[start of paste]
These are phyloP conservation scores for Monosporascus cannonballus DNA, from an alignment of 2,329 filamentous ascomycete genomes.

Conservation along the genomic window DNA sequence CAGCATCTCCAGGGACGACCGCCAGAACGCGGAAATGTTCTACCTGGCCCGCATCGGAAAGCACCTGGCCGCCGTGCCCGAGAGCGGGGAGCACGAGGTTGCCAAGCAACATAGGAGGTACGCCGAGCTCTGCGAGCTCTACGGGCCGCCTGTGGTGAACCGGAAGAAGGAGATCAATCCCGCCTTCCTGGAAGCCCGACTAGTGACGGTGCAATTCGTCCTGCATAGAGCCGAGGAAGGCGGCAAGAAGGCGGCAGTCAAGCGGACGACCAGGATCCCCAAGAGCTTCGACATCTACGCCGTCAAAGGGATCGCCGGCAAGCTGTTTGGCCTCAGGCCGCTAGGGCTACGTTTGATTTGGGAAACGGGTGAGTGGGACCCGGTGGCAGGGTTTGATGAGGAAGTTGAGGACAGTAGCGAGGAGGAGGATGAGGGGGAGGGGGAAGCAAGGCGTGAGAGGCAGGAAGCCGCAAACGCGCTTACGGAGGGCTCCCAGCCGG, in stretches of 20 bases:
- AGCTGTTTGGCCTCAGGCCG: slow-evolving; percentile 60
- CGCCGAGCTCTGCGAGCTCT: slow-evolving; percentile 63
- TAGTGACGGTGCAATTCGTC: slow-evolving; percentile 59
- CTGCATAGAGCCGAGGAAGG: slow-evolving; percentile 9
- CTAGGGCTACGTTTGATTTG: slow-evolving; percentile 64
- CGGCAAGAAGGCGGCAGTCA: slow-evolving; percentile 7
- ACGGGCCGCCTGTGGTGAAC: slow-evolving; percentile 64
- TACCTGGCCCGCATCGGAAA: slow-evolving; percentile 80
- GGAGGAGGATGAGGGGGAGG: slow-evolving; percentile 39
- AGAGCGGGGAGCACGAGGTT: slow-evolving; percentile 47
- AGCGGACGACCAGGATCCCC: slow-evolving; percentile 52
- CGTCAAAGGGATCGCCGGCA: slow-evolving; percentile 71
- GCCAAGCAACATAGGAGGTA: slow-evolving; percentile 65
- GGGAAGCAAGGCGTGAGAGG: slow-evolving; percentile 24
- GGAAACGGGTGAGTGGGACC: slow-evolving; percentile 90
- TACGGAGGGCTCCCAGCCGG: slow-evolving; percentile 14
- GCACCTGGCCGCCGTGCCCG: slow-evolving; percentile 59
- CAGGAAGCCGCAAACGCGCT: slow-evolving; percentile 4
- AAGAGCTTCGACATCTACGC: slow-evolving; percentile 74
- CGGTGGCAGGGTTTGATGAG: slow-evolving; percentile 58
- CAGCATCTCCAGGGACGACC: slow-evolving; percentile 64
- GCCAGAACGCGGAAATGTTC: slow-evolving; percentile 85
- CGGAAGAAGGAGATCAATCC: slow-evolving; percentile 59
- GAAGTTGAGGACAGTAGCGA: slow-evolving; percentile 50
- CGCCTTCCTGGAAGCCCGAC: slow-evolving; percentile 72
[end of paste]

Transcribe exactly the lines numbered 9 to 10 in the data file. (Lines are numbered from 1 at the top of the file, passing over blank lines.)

- ACGGGCCGCCTGTGGTGAAC: slow-evolving; percentile 64
- TACCTGGCCCGCATCGGAAA: slow-evolving; percentile 80